Journalists mark World Press Freedom Day but the reality in Fiji is that the media is unable to perform their key role of being the messenger of truth because of draconian laws still in existence.
Remove decree Matilda Simmons: The Fiji Times. Wednesday, May 04, 2016
AS long as the Media Decree is in place, Fiji cannot say it has press freedom, said National Federation Party leader Professor Biman Prasad as members of the local media marked World Press Freedom Day yesterday.
The decree, which was introduced in June 2010, enables the Fiji Media Industry Development Authority to enforce and investigate possible violations by local media outlets.
“It’s the rule of law — freedom of the media and the laws that govern that freedom must be open and transparent,” he said.
We don’t have that in Fiji because we have a Media Decree that puts water on all the efforts by the journalists and organisations to report accurately without fear or favour.
“So I think the focus of media freedom in Fiji is to pressure the Government to remove the decree because we can talk about media freedom for as long as we want, but the law that we have restricts this.”
Last year the National Federation Party leader had tabled a motion in the Fiji Parliament to remove or modify the decree but was defeated, 24-17.
Fijian Media Association General Secretary Stanley Simpson said it was prudent that the Government relook at certain provisions in the decree.
“The Fijian Media Association’s view is that we’ve always wanted to consistently engage with Government to remove certain provisions of Media Industry Development Decree, which we deem as excessive and could be abused by whichever government that comes into power,” said Simpson.
“Some aspects of the decree we have no problems with like the code of ethics which is similar to ours, but it’s the penalties and, in particular, the independence of the make-up of the tribunal authority. Those are two provisions we feel are a concern,” he adds.
Meanwhile, MIDA chairman Ashwin Raj, while speaking at a panel discussion at the Fiji National University yesterday, told the media fraternity that the issue was responsible reporting and urged local media to work closely with MIDA.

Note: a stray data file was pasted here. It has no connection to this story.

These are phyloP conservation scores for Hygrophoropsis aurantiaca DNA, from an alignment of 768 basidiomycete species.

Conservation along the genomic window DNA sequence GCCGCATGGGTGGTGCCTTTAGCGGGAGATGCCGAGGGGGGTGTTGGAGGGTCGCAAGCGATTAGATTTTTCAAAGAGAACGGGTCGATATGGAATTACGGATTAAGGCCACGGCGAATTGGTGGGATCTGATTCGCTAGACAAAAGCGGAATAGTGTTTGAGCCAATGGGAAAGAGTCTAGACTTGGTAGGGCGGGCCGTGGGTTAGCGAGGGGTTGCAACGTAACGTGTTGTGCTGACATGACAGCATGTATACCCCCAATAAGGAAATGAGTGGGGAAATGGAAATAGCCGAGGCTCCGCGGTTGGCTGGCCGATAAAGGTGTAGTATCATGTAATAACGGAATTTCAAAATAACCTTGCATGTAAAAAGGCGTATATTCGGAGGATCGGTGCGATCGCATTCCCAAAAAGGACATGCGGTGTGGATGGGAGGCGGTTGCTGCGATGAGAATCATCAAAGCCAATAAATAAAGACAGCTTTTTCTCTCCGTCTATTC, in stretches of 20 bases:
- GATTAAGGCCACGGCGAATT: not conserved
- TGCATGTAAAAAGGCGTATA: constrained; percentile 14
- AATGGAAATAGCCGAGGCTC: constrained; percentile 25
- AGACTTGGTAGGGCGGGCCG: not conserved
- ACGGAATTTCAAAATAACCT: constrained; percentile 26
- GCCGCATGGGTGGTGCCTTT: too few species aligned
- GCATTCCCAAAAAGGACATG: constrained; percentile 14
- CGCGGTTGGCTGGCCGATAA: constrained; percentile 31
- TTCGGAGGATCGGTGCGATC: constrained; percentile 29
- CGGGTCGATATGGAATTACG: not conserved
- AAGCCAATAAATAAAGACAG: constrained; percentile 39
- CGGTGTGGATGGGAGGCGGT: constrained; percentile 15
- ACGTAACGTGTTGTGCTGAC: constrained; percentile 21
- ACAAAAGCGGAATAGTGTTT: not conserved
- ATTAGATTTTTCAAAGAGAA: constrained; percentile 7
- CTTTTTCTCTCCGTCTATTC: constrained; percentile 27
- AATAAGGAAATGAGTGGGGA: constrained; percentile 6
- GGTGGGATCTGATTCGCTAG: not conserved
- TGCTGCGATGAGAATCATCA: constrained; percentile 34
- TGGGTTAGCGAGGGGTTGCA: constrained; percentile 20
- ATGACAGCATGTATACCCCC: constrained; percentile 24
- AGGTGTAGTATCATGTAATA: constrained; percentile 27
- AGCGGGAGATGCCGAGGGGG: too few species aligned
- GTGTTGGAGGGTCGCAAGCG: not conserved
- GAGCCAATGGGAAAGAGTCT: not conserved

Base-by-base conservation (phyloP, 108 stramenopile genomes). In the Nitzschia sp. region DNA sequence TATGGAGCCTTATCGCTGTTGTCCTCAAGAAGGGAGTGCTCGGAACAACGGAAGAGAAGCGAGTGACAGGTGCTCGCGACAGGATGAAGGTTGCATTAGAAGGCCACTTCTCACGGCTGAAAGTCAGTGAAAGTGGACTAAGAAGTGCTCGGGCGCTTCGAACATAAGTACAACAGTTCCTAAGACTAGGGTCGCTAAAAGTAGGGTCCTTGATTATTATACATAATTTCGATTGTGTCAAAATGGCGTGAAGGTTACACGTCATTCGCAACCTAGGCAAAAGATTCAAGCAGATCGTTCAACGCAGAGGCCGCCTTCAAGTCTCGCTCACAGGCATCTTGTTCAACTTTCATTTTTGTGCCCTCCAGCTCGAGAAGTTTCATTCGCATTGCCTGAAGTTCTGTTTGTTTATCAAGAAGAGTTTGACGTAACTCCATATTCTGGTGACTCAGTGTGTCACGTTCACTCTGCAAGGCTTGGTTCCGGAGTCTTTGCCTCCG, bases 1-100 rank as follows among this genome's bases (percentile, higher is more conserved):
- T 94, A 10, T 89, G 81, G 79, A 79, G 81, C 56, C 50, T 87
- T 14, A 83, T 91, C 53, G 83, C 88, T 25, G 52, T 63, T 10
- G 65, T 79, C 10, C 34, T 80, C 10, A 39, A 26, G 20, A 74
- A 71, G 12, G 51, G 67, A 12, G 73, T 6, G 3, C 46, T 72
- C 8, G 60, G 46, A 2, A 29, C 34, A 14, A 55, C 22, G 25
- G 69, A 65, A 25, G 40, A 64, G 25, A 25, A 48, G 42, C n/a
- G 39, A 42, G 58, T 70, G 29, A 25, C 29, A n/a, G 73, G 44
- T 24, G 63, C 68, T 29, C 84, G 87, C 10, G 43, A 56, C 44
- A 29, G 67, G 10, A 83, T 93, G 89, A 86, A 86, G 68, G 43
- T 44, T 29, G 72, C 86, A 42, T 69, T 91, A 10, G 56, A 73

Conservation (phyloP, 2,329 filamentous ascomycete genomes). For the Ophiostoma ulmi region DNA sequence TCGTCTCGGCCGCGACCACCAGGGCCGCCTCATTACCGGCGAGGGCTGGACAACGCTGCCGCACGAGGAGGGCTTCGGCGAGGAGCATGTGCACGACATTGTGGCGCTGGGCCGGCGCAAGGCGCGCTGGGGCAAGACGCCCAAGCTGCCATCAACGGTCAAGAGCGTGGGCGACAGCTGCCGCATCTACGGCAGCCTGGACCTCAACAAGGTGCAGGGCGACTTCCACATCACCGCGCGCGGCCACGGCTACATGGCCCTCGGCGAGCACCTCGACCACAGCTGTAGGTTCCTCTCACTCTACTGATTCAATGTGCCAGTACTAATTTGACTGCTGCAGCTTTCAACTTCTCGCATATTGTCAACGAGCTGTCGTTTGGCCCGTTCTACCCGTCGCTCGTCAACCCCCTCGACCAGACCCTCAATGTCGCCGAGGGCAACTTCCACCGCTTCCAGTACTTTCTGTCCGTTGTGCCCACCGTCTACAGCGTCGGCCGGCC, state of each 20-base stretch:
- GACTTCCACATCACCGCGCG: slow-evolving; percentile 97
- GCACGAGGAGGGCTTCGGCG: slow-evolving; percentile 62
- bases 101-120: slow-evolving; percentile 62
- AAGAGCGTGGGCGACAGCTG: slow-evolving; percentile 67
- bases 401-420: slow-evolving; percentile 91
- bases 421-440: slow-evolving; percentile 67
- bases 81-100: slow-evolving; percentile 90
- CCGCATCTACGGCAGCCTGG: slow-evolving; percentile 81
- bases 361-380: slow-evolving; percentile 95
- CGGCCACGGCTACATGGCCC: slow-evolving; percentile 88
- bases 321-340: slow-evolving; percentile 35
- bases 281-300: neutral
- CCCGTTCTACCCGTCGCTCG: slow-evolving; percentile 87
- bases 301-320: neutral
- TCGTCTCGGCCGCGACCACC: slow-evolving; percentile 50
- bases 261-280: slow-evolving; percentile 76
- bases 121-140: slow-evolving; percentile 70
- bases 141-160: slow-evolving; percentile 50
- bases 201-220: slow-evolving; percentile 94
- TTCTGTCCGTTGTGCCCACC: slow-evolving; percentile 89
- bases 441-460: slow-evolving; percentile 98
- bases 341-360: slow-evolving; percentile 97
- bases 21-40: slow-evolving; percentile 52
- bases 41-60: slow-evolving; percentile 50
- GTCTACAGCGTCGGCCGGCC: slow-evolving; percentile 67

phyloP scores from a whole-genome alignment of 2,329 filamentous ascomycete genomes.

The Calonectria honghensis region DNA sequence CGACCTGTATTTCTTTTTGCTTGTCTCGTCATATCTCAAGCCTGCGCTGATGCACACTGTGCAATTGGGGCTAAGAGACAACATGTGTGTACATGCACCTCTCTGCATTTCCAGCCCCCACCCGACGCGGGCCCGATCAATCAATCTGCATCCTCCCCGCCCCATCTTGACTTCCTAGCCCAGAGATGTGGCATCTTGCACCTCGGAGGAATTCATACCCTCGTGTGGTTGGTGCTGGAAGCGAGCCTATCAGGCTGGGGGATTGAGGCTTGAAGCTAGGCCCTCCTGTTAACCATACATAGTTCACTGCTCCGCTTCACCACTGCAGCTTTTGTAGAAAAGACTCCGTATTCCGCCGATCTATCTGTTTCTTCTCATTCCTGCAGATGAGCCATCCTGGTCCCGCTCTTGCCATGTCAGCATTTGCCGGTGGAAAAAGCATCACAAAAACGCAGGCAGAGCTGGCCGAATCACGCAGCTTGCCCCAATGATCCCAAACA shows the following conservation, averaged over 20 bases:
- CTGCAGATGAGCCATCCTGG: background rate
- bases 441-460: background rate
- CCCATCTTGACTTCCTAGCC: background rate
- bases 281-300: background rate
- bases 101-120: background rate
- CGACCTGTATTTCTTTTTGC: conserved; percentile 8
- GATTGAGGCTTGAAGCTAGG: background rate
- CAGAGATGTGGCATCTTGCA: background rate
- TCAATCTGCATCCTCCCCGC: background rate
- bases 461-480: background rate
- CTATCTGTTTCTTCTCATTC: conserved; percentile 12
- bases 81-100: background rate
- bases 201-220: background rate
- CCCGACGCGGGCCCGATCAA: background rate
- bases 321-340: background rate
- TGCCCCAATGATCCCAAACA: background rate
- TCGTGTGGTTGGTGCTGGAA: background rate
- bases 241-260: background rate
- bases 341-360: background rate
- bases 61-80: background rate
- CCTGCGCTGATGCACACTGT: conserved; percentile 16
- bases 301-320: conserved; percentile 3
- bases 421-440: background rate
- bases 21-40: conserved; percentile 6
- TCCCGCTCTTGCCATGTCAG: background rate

World Press Freedom Day celebrated by mainstream media organisations By: Sofaia Koroitanoa: FIJI ONE NEWS, 6PM Tuesday 3rd May, 2016
As today marked World Press Freedom day, representatives from mainstream media organizations came together to openly discuss issues relating to media freedom.
It was a chance for media personnel to clear the air on perceived restrictions and bias.
The discussion was part of the World Press Freedom day celebrations organized by the Fiji National University.
These media personnel had an open discussion about issues and challenges being faced in their respective newsrooms.
Students and academics of Fiji National University got to hear first hand from these professionals.
Speaking as Chief Guest, Communications Fiji Limited Managing Director William Parkinson highlighted the role of education in media freedom and the role of the media in engaging diverse views.
“I am concerned , I celebrate it with all of you the return of democracy in this country but I have to say I’m concerned at the way in which those views appeared to be shut out, rapid passage of legislations at the moment under the guise of urgency. I don’t think it’s appropriate and I speak as a citizen,” said William Parkinson, Managing Director CFL.
The event was organized by FNU’s College of Humanities & Education, School of Communication, Language and Literature, and the Department of Media and Journalism in collaboration with Pacific Islands News Association.